28 April 2013 Edition
Free State executions continue after IRA ceasefire
Remembering the Past
By the time of the IRA ceasefire the Free State had already executed 74 republican prisoners of war in jails and barracks across the 26 Counties.
THE Irish Civil War, which had begun with the Free State bombardment of the Four Courts in June 1922, formally ended the following April with the IRA’s order to all its Volunteers to dump arms. However, the Free State policy of both official and unofficial executions of republicans continued.
IRA Chief of Staff Liam Lynch had refused to admit defeat. He had stated: “We have declared for an Irish Republic and we will not live under any other law.”
By the early spring of 1923, the IRA was in retreat everywhere and Liam Lynch himself was on the run. The Free State forces caught up with him in the Knockmealdown Mountains in County Tipperary on 10 April 1923 when he was killed in a running battle. Frank Aiken took over as Chief of Staff and on 25 April he ordered a ceasefire to come into effect on 30 April.
By the time of the IRA ceasefire the Free State had already executed 74 republican prisoners of war in jails and barracks across the 26 Counties. On 11 April, the biggest single batch of executions took place in Tuam, County Galway, when six Volunteers were executed. Many others had been killed in unofficial executions and acts of reprisal by the Free State forces.
On 21 April, a Free State patrol was ambushed in Ennis, County Clare, and a soldier, Private Stephen Canty, was killed. IRA Volunteers Patrick O’Mahony and J O’Leary were arrested. The jury at Private Canty’s inquest found that neither O’Mahony nor O’Leary could have fired the fatal shot. Nevertheless, both were tried and found guilty and sentenced to death.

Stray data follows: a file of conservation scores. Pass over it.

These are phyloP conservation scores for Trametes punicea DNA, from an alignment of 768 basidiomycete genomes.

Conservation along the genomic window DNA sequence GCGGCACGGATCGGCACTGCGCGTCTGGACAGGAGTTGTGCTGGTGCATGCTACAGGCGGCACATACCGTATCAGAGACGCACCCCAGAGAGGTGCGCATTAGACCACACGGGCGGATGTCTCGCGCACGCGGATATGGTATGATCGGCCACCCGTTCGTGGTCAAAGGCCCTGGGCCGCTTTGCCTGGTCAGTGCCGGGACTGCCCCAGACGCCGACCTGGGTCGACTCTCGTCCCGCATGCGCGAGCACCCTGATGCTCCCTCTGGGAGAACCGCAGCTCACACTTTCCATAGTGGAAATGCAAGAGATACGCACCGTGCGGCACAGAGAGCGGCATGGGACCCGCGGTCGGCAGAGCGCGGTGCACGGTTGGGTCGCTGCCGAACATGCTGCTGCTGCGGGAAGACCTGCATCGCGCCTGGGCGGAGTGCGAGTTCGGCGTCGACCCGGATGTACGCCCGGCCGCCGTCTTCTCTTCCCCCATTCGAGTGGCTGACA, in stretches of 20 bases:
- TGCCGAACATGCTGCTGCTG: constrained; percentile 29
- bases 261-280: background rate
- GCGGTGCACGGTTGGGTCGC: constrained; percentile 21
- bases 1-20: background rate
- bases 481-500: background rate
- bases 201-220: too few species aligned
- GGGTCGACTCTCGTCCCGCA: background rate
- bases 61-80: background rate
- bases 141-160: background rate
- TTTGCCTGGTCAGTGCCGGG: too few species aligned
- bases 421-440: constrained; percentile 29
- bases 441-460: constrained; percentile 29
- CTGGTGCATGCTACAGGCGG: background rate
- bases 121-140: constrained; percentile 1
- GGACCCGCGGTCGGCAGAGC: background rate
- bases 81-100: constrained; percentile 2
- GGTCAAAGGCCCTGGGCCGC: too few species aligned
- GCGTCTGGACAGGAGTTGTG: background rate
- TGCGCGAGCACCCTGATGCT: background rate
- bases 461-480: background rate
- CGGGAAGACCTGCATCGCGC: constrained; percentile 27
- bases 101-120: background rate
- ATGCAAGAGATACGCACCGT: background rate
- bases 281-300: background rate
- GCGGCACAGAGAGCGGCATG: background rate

O’Leary’s sentence was commuted to ten years’ imprisonment but O’Mahony’s was confirmed. Patrick O’Mahony (25) was executed in Ennis Jail on 26 April. In his last letter on the eve of his execution he wrote:
“I am to die this morning. I am innocent of the death of the poor soldier. I am sorry for his fate but I forgive my enemies — if I have any — from the depths of my heart. May God bless Ireland and may her sons be united once more in love with one another.”
Volunteers Christopher Quinn and William O’Shaughnessy, both aged 18, were also arrested for the killing of Private Canty, tried and sentenced to death. They too protested their innocence but to no avail. Two days after the IRA ceasefire, these two young men were taken out and executed by firing squad in Ennis Jail on 2 May 1923. Throughout 1923, unofficial killings by the Free State continued, most notoriously that of Noel Lemass, who was arrested and tortured in July and whose body was not found in the Dublin Mountains until October.
The last of the 77 prison executions by the Free State were carried out in Ennis Jail 90 years ago this month.